U.N. Chief Praises Mideast Media for Promoting Palestinian-Israeli Peace, Mum on Incitement

June 27, 2012 - 7:25 PM

Obama, UN, Ban ki-Moon

In this photo released by the United Nations, President Barack Obama shakes hands with United Nations Secretary-General Ban Ki-Moon at United Nations Headquarters in New York on Tuesday, Sept. 22, 2009. (AP Photo/The United Nations, Mark Garten)

(CNSNews.com) – Addressing a seminar on peace in the Middle East this month, U.N. secretary-general Ban Ki-Moon praised Middle Eastern media outlets for their “dedication and courage in promoting transparency, accountability and democracy.”

Ban urged the media “to continue to promote peace and increase mutual understanding between communities, especially Palestinians and Israelis.”

The June 12 U.N.-backed seminar, which occurs annually, seeks to “enhance dialogue and understanding between Israelis and Palestinians, while sensitizing public opinion to the question of Palestine and the peace process.”

In his statement, Ban remarked that “the regional awakening based on the ideals of freedom, dignity and non-violence cannot be complete without a resolution of the Israeli-Palestinian conflict.”

He stressed the importance of creating “the conditions for meaningful negotiations that will resolve the core permanent status issues” of the Israeli-Palestinian conflict.

But Brooke Goldstein, director of the Children’s Rights Institute, said Ban neglected to address an important stumbling block to peace in the Middle East: “the ongoing, illegal, and state-sponsored education of innocent Muslim children towards violence.”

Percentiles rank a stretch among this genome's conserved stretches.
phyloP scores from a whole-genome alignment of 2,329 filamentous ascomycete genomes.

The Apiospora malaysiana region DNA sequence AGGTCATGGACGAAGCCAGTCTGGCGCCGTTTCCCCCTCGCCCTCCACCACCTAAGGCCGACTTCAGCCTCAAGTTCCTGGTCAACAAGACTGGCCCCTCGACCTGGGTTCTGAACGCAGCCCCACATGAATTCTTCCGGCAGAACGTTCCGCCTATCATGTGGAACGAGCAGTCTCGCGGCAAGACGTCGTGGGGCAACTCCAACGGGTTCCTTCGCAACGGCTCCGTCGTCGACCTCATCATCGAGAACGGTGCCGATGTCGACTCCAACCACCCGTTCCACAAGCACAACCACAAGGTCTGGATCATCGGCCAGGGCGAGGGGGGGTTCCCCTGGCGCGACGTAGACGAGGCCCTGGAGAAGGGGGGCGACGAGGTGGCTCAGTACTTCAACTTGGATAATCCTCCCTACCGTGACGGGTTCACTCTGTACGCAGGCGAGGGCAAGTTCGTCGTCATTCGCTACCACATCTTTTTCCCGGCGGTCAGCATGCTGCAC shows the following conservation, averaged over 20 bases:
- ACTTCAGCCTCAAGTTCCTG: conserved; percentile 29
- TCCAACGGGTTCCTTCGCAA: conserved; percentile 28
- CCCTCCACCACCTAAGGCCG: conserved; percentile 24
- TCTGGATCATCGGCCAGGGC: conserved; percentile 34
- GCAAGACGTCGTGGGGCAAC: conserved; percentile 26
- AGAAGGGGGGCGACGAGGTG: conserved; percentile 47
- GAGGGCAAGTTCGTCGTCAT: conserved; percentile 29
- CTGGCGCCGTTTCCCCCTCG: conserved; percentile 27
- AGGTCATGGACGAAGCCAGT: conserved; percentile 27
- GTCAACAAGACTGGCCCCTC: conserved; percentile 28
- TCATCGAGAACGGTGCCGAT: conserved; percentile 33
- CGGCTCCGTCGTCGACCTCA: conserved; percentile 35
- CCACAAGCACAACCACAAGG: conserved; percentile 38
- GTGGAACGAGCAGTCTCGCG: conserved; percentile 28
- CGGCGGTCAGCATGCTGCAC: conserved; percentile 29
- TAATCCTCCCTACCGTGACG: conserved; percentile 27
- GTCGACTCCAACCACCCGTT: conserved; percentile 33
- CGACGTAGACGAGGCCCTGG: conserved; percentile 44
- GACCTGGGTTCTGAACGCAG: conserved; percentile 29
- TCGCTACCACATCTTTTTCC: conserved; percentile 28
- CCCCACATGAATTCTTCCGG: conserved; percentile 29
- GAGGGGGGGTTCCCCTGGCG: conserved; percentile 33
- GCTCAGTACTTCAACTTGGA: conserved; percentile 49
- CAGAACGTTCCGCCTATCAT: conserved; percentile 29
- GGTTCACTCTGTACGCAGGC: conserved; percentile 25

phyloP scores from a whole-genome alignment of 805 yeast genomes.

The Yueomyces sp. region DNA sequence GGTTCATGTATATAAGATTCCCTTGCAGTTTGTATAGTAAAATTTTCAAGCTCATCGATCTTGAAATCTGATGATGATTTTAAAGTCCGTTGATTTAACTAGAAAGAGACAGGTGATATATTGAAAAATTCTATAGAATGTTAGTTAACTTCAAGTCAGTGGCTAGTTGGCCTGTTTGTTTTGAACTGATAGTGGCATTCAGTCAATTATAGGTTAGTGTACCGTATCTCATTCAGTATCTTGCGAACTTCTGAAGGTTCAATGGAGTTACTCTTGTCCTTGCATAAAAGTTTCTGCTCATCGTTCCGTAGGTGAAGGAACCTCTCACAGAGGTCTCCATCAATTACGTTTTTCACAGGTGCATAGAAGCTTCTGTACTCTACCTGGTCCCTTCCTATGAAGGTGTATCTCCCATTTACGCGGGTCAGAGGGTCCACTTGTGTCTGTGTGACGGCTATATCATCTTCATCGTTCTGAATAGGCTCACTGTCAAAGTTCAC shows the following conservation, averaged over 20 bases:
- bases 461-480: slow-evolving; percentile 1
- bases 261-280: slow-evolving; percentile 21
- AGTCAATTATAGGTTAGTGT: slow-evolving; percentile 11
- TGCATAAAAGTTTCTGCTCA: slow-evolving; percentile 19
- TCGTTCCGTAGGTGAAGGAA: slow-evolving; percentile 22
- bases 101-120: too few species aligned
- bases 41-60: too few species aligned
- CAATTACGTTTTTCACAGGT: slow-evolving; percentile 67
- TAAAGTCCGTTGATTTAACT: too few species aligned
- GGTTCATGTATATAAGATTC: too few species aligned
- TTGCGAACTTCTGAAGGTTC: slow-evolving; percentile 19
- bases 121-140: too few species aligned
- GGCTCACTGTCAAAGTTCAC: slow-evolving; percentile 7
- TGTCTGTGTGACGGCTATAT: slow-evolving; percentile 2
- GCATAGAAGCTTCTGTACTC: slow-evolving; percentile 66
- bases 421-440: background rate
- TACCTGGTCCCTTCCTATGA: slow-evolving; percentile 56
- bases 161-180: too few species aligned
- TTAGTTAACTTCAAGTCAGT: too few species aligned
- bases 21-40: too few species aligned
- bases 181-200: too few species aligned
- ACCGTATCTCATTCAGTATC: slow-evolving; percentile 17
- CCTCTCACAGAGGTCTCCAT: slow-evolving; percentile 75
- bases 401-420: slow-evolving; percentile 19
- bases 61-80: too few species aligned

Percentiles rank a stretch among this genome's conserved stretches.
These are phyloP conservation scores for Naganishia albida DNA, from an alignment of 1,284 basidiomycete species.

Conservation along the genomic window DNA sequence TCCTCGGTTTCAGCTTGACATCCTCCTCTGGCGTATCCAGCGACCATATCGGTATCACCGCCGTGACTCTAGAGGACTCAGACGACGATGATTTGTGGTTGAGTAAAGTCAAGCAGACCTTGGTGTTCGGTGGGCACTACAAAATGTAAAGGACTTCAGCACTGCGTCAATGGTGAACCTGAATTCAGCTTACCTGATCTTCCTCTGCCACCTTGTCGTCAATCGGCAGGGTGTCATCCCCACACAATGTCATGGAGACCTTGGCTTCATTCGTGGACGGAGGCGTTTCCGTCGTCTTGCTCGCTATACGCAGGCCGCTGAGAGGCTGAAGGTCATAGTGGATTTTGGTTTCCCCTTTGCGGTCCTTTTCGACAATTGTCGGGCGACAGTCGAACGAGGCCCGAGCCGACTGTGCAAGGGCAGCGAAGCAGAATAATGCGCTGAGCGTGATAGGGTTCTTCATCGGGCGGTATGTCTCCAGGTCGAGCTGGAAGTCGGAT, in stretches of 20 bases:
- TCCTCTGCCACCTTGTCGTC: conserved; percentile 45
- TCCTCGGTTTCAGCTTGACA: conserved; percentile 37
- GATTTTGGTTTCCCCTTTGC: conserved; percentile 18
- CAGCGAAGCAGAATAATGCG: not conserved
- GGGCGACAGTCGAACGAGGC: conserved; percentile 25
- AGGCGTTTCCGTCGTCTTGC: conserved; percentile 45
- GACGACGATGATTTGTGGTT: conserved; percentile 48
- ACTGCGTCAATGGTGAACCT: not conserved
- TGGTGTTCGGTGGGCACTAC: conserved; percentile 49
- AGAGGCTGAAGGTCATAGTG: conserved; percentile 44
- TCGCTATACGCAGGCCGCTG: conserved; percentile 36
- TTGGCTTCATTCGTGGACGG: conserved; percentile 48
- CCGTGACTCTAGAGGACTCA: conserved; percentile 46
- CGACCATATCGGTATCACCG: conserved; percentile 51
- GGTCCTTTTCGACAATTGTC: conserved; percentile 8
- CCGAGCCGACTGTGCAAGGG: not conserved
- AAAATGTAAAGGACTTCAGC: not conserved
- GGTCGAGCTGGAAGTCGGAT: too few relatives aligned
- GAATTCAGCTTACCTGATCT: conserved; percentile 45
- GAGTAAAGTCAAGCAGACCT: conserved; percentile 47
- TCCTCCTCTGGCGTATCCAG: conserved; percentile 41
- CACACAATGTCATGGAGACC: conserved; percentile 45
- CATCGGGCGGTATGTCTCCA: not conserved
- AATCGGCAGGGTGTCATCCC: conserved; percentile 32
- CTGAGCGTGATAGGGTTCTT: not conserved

“Blatantly absent from the Secretary General's statement was any mention of the multitude of Middle Eastern television programs aimed at indoctrinating children towards hate and suicidal-homicidal violence,” she said, citing programming on outlets like Hezbollah’s Al-Manar TV, Hamas’s Al-Aqsa TV, and Iranian TV.

In February, Al-Manar TV, which is based in Lebanon and has been banned in the U.S., Germany, France and Spain, aired a talk show in Arabic in which the family of slain Hezbollah terror mastermind Imad Mughniyah encouraged Mughniyah’s grandson, Imad, to follow in his grandfather's footsteps and “join the resistance.”

Al-Aqsa TV – also banned in the U.S., Germany, and France – featured a puppet show for young viewers in which a Muslim child puppet tells a puppet depicting President George W. Bush that he is “impure” and then stabs him to death.

“There is no excuse for the human rights community and Ki-Moon to turn their backs on this form of egregious child abuse perpetrated against innocent Muslim children,” Goldstein said.

She urged Ban “to correct his false statement and properly use the platform of the media seminar to expose and respond to the hate programming emanating from the Middle East and its devastating impact on its innocent viewers.”

CNSNews.com asked Ban spokesman Eduardo Del Bouey whether the secretary-general would release a statement calling on media outlets like Al-Aqsa TV and Al-Manar TV to reform their programming so that it would not encourage intolerance or violence.

“The secretary-general is not going to condemn an entire people,” for the actions of a few networks, Del Bouey replied.

Ban's comments came shortly before Hamas launched more than 70 Kassam rockets from the Gaza Strip into southern Israel over the course of three days.